The Liberal Cyber Order

States can choose from a variety of grand strategies. Two are particularly important to the current U.S. debate: restraint and liberal internationalism. Restraint starts from the premise that the United States, by virtue of history and geography, is remarkably secure. It enjoys the natural protection of two oceans and sits atop vast natural resources. It has not faced a serious great-power competitor in the western hemisphere for two centuries. For these reasons, the United States does not have to spend lavishly on defense or undertake high-risk military campaigns. Provocative actions are unnecessary and dangerous.

Restraint treats international politics as a story about power, not ideas. Restraint does not dwell on regime type or ideological differences among different states. Indeed, it is skeptical about arguments that connect national security with ideological intangibles. Restraint also assumes that international markets are largely self-sustaining, and do not need the guidance and protection of America or any other state. Corporations will trade internationally because profit beckons, and they will pay the cost to do business abroad.  

A liberal grand strategy is based on different assumptions about world politics. The first is that the spread of liberal values — especially democracy and free trade — will be good for national security. Democracies do not fight other democracies, according to this logic, so the expansion of democracy reduces the risk of conflict. Similarly, trading states have less reason to go to war with each other because the economic consequences would be calamitous. A world of trading democracies would be a world of peace, so the United States should strive to make that world a reality. 

Liberal internationalism believes in trade, to be sure, but the theory doubts that commercial markets are self-sustaining. States need to backstop trade in order to see it flourish, providing military protection for international traders. Strong states can deal with pirates who would steal cargo, as well as rogue regimes who would demand exorbitant fees for transiting geographic choke points and visiting foreign ports. Wealthy states can backstop the international economy by acting as lender of last resort and by enacting laws that serve as de facto promises that firms will honor their commitments. International commerce will prove fragile in the absence of state intervention.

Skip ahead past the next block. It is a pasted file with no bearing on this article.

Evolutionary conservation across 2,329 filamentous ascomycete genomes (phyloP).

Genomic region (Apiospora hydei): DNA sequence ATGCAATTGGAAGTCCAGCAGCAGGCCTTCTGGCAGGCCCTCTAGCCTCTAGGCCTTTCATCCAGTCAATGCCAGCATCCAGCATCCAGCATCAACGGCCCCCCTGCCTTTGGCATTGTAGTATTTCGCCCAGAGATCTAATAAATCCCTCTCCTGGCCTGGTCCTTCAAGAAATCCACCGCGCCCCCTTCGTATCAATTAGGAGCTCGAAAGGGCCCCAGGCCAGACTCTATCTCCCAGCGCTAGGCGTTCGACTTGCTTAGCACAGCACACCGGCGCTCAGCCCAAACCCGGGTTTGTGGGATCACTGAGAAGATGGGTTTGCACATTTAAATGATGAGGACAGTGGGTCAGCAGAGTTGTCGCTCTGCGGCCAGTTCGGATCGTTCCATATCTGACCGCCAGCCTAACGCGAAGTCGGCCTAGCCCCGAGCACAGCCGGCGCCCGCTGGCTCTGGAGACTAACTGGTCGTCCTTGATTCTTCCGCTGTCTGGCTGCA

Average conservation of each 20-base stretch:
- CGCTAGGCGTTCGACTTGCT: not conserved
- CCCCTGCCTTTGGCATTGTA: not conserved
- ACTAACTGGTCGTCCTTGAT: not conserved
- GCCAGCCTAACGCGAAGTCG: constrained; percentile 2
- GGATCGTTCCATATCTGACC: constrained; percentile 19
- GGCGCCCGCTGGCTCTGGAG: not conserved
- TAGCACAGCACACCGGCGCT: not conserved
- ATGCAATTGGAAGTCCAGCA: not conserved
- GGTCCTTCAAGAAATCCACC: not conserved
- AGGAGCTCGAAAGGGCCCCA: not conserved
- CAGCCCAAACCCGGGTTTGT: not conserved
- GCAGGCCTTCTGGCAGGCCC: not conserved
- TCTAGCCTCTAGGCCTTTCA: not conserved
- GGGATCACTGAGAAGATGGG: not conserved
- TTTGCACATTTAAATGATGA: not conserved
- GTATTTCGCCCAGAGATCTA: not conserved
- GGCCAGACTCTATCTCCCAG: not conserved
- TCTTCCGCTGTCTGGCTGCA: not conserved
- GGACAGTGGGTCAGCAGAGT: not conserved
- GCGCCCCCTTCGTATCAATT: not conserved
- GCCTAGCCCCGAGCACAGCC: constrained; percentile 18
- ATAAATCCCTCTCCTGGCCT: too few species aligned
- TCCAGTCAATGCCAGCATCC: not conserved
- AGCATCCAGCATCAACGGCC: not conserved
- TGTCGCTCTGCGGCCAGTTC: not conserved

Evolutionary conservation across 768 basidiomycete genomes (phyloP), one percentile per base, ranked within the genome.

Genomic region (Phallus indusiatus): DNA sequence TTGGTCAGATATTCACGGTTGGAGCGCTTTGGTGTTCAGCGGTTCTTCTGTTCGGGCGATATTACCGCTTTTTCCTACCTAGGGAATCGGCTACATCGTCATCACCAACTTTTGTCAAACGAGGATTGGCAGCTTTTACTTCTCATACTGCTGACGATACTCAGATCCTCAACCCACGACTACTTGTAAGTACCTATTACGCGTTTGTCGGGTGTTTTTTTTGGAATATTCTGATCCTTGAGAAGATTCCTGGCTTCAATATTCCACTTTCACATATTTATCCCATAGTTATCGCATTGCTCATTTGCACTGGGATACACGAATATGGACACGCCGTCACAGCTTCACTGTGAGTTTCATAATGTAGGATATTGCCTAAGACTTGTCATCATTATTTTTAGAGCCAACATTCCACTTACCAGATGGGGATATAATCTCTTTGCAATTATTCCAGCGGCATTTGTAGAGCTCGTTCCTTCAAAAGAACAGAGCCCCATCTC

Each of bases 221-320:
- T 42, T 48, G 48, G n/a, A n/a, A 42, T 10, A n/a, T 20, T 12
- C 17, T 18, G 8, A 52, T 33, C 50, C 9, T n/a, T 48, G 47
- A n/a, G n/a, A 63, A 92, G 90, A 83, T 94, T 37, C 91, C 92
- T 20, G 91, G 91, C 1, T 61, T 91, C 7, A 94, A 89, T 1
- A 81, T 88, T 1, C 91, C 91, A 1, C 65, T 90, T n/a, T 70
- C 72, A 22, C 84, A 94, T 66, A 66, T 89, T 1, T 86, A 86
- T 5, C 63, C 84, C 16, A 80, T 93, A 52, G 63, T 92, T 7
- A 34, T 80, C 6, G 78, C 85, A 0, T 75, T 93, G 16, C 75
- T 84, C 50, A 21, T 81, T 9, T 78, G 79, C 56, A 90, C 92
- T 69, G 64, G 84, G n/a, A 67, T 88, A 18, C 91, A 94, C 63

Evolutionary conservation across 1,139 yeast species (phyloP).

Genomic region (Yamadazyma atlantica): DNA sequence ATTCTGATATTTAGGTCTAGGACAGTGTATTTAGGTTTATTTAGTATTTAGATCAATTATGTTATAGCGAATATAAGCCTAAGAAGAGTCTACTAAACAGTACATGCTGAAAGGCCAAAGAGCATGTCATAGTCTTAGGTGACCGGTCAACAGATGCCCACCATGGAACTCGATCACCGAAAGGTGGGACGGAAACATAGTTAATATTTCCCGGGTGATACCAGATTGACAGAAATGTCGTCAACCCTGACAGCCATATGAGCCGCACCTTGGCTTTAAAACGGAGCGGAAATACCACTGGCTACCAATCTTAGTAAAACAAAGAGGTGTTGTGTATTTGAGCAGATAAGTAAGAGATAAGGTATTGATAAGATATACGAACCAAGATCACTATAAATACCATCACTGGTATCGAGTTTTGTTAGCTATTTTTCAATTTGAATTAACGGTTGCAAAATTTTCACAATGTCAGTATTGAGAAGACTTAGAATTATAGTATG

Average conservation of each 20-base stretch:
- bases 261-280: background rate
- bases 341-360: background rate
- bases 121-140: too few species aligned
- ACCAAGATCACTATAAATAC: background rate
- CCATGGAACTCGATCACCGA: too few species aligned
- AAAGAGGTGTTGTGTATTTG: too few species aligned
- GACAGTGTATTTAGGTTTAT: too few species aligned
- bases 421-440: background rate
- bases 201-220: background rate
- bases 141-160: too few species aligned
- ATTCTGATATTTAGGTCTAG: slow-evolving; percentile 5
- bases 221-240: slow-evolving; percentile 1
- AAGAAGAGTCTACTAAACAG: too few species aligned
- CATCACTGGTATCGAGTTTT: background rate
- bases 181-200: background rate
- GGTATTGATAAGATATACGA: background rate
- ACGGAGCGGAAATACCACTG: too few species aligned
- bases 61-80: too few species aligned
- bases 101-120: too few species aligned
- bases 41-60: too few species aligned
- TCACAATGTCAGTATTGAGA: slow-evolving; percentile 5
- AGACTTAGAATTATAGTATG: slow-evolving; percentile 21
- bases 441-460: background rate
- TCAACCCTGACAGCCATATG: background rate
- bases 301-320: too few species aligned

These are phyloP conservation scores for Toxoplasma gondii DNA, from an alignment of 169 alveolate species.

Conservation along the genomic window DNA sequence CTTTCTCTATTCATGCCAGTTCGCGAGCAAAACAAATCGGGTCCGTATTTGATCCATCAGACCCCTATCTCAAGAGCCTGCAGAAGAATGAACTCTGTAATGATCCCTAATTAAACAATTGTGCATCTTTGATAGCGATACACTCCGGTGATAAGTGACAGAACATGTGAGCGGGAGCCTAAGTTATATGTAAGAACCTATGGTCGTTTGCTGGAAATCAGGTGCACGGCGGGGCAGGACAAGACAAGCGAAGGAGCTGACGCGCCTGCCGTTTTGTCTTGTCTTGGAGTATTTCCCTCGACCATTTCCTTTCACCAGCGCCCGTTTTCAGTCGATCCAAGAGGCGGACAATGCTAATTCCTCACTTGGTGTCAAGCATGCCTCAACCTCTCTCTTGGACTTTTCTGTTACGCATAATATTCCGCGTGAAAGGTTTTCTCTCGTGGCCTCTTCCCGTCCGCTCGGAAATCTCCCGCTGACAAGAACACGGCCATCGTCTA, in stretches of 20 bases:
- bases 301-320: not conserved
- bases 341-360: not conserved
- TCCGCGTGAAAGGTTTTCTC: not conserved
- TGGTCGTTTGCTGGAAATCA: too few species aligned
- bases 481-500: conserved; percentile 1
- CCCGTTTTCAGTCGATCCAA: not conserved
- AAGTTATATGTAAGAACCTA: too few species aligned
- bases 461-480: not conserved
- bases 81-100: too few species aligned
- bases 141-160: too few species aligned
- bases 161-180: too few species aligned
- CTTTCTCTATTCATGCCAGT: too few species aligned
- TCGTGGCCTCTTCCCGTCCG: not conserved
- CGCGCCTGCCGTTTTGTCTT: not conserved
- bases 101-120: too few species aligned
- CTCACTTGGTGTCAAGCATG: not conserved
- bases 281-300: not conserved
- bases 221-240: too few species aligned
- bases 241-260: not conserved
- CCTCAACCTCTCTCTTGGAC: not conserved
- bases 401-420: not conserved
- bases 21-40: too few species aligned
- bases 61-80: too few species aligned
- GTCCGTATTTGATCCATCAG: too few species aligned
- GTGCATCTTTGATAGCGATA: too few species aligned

For liberal internationalists, cooperation is essential because “security is indivisible.” Threats to one country tend to ripple outwards, putting everyone at risk. As states become increasingly interdependent, they also become more vulnerable to dangers abroad. The upshot is that states cannot secure themselves by closing their eyes to others’ misfortunes. Contemporary international politics do not allow states to make themselves safe by remaining inconspicuous and hoping that trouble doesn’t come their way.  

Rovner writes that the foundations of liberal internationalism are on full display in the National Cybersecurity Strategy.

Building on earlier efforts to rally like-minded countries in common cause, it presents a “democratic vision for an open, free, global, interoperable, reliable, and secure digital future.” From the administration’s perspective, robust cybersecurity is essential to bolstering global democracy because a secure internet is the foundation of free speech across borders. But while democracies benefit from the open exchange, the White House warns that illiberal regimes seek to stifle the free flow of ideas and to use the internet for repression and political manipulation. The strategy describes the competition in cyberspace in Manichean terms, a struggle pitting democracies against “autocratic states with revisionist intent” whose “reckless disregard” for liberal norms is a clear threat to national security. 

What explains the difference between Biden’s cyberspace activism and his real-world restraint?, Rovner asks, and answers:

Perhaps administration officials agree with academic research showing that individuals and states are more tolerant of cyberspace operations than violent attacks. Perhaps they are persuaded by arguments that fights over bytes do not escalate like fights over territory. Or maybe they just take comfort from the dogs that haven’t barked. Years of intense cyberspace competition have not led to disaster. If anything, there is some evidence that cyberspace operations have defused crises, not caused them.  

Bolstered by this sanguine view, the administration has plans for an aggressively liberal internationalist grand strategy in cyberspace. It will invest in digital trade and internet governance, and help other democracies secure themselves against illiberal attacks. Its goal is an internet that “remains open, free, global, interoperable, reliable, and secure — anchored in universal values that respect human rights and fundamental freedoms. Digital connectivity should be a tool that uplifts and empowers people everywhere, not one used for repression and coercion.”  

It is not clear how the administration will assess progress towards these lofty goals, but such assessment is essential. Rovner offers several measures and benchmarks to determine whether the administration’s strategy is succeeding or failing, concluding:

The ability to measure progress is important, and the administration deserves credit for making the case for self-assessment. Equally important is the willingness to look for signs of failure. The administration is taking a big bet on a liberal grand strategy in cyberspace. We need to know if the bet is paying off.